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Letter to Local Government- Climate Change and Local Government

I am glad that Local Government has levers that can reduce emissions and slow climate change.

By: Mike Ritchie, MRA Consulting Group

Local Government is the sector of government closest to the action and focused on outcomes.

The Federal Government is almost incapable of doing implementation well. It is just too far from the coal face.

State Governments try but often “fire, aim, ready” in that order.

Local Government can do a lot to reduce emissions but also to mitigate impacts.

The recent floods and fires have told us that Local Government is a key actor in reducing climate change and the impacts of climate change.Let’s start with reducing emissions of greenhouse gases. What can Councils do?

Introduce FOGO (Food and Garden Organics collection)

Surprising to many Local Government managers and advisers, the MOST important decision you make is what to do with your organic waste. That decision alone represents 60-70% of the TOTAL Local Government greenhouse footprint compared to your other direct emissions. Why?

Because organic waste in landfill decomposes (anaerobically) to generate methane, a very potent greenhouse gas. It has a global warming potential of 28 times that of carbon dioxide.

Stopping organics going into landfill massively reduces your direct emissions. Much more so than street lighting, pool heating, vehicle usage etc. These are demonstrated in the following figure.

All other emission reductions are dwarfed by the organics decision.

That is why many Councils are introducing FOGO (Food Organics and Garden Organics) collection and composting services.

By the way if you don’t own your own landfill the Direct Emissions are owned by the landfill owner but YOU can still make the decision to reduce the emissions (and your costs) by implementing FOGO collections.

Most State Governments are now mandating FOGO in capital cities and NSW has mandated that all households have a FOGO system by 2030.

NSW has also mandated that large commercial food generators also have a food collection system by 2025.

These are all a recognition of the direct relationship between landfilling and greenhouse gas generation.

In fact, globally, 3% of all anthropogenic greenhouse gas emissions come from waste. 2% from landfills alone.

Power switch

Switch to solar power on all available electricity consuming assets such as pools, vehicles, street lighting etc.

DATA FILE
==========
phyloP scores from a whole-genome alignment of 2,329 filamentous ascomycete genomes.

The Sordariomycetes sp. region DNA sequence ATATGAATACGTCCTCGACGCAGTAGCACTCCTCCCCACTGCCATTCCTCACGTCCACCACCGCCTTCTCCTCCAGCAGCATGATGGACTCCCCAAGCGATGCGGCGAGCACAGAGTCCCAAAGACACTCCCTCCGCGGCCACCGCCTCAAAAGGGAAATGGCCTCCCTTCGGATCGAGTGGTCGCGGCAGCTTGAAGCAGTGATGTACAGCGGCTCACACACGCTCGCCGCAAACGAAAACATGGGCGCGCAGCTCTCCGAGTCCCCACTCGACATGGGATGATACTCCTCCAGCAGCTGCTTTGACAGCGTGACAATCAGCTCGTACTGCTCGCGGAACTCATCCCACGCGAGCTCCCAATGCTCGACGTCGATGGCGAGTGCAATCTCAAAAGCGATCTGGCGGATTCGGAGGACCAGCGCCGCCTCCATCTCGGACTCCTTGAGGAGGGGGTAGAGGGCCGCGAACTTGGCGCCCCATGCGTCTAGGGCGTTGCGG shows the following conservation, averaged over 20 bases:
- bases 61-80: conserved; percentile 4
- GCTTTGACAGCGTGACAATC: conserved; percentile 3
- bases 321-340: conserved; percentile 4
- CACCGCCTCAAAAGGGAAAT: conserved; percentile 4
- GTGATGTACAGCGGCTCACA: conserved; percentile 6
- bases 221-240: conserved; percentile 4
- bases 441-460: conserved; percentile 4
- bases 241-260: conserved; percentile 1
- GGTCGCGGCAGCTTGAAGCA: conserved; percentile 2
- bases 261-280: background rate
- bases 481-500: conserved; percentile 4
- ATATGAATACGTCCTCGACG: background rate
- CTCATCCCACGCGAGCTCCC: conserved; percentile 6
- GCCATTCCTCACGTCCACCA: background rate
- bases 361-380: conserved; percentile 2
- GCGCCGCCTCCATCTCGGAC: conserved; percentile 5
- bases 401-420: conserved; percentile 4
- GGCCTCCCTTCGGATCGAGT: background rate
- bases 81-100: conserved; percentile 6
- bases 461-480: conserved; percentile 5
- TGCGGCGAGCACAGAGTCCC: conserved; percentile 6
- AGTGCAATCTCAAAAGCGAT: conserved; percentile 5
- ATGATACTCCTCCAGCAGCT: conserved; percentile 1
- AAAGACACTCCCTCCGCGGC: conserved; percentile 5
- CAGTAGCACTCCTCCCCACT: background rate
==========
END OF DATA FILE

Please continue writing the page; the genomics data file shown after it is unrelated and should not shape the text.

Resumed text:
Install solar on every rooftop you have available. Facilitate solar farms and wind farms in your region. Do the planning in advance and invite providers to your area. Offer long term renewable electricity purchasing agreements with providers to de-risk their investments.

Capture the gas from your landfill

If you own a landfill, it will be fugitively emitting methane. They all do. The amount is a matter of how well your gas collection system is working and whether you have one at all. Review it.

Energy Efficiency

Reduce your Council direct consumption of energy by undertaking an efficiency review. There are plenty of quality experts to help. That might be as simple as changing lightbulbs to LED.

Review Council’s financial investments to support renewables

What you do with your money matters. How you invest and how you spend ratepayers’ money sends signals to the market. Buy compost made from FOGO, buy asphalt made with recovered plastic and glass, buy zero emission power etc. Every little bit matters.

The floods and fires made mitigation an urgent task for Local Government.

Back in 2009 I helped draft the Climate Change Risks to Australia’s Coast assessment for the Federal Government. That report made a number of critical findings and predictions that have now, unfortunately, come to pass. These included:

  • between 157,000 and 247,600 individual residential buildings could be at risk of inundation;
  • extreme weather events are also likely to become more intense;
  • we are not prepared; and
  • the Federal Government will need to be the insurer of last resort because private insurers will not be able to accommodate the higher risk.

What can Local Government do?

  1. Be proactive
  2. Assess local risks
  3. Develop a Climate Action Plan
  4. Factor climate risks into all Council decisions (incl. waste management, funding, planning approvals)
  5. Reduce emissions and set an example for the local community
  6. Adopt complementary strategies for reducing (mitigation) and managing (adaptation) impacts
  7. Support the community to prepare

We are on a current trajectory to reach a 3 degree warming. The weather effects we are seeing now are just 0.8 degrees. A best case is stopping the increase at 1.5 degrees if we all move now and with urgency.

It is worth reminding readers that there are both lag effects and reinforcing feedback effects that we just cannot predict well yet. So even the pathway to 1.5 degrees has many risks and uncertainties.

But that is where we must aim, with urgency. Local Government can punch above its weight.

To help make this happen MRA will offer 20 hours free consulting to help develop your Climate Action Plan. That is sufficient to get a Plan in place. You just need to ask.

If you would like further information, please contact us at

This article has been published by the following media outlets:

LGNSW, 2 June 2022


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